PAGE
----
Thank you for the ultimate compliment. I do go to the seminary, as CTSFW is only a couple of hours away, and we visit there often–it is our second home. However, if I were to start today and carried a full load, after vicarge, I would be someplace just south of 80 (not I-80), and probably not in hopes of receiving a call, let alone becoming vested in the Concordia retirement plan As I was not a supporter of SMP, and still am not, that’s not an option, even tho the seminaries supported it (misguidedly, in my opinion). You do well to duck. It’s fun to sit in on the occasional class, listen to Dr. Scaer sound forth and only he can do, or absorb what little Greek Dr. Gieschen can pour into my brain. Chapel never disappoints, either. It’s a synod treasure.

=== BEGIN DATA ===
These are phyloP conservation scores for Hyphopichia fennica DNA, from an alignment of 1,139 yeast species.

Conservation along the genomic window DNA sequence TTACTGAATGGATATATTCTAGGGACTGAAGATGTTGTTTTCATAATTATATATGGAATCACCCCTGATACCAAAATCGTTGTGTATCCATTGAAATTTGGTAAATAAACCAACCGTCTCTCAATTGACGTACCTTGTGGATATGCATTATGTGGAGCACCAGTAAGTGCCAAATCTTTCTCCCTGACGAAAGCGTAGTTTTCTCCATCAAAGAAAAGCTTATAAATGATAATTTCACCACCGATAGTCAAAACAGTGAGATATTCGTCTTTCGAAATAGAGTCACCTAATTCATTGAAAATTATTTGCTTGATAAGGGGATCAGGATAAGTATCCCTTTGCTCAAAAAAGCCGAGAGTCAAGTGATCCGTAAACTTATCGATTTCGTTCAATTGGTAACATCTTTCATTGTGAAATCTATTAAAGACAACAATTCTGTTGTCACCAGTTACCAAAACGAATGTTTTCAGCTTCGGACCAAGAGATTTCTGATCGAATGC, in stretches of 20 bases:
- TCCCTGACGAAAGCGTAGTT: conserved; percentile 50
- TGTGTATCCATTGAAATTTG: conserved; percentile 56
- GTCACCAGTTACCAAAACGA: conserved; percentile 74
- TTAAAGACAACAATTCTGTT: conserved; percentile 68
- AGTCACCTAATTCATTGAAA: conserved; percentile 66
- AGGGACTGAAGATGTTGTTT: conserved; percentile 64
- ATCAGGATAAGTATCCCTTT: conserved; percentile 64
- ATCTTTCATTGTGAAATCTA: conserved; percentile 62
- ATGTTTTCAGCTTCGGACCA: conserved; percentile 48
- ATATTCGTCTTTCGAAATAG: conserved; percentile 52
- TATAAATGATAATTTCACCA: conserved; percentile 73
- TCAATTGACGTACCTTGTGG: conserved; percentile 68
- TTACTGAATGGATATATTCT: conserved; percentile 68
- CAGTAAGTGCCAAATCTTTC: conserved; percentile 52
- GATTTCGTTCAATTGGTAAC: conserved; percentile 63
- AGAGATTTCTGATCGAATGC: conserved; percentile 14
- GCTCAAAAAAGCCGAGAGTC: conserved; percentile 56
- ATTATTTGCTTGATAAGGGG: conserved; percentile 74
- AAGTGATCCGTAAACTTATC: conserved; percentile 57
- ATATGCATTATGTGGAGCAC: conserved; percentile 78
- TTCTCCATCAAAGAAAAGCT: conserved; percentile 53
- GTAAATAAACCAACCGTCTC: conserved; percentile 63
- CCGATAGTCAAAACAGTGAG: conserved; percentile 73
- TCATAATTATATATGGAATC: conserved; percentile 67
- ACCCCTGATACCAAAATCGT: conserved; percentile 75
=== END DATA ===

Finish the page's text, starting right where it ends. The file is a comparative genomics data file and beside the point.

johannes

  6. Johannes, I’m a little envious, actually very envious, of your ability to attend classes at CTSFW. I wonder if it’s worth moving there after I retire? I’m not that keen on midwest weather, although at least they’ve got seasons, unlike Seattle. Just south of 80? No big deal. Look at Abraham. We’re not talking about having a kid here, just a little extra Greek and some pastoral formation classes and you’re there! Plus, and I’m guessing you already know this, there’s a seminarian right now at CTSFW that’s in his 70’s, just like you. God uses all sorts of people! Although I know somebody else whom people often suggest that he should become a seminarian, and it’s definitely not for everybody.

  7. Scott,

    I would appreciate it if you would quit saying “hmm.” It’s annoying.

    Why?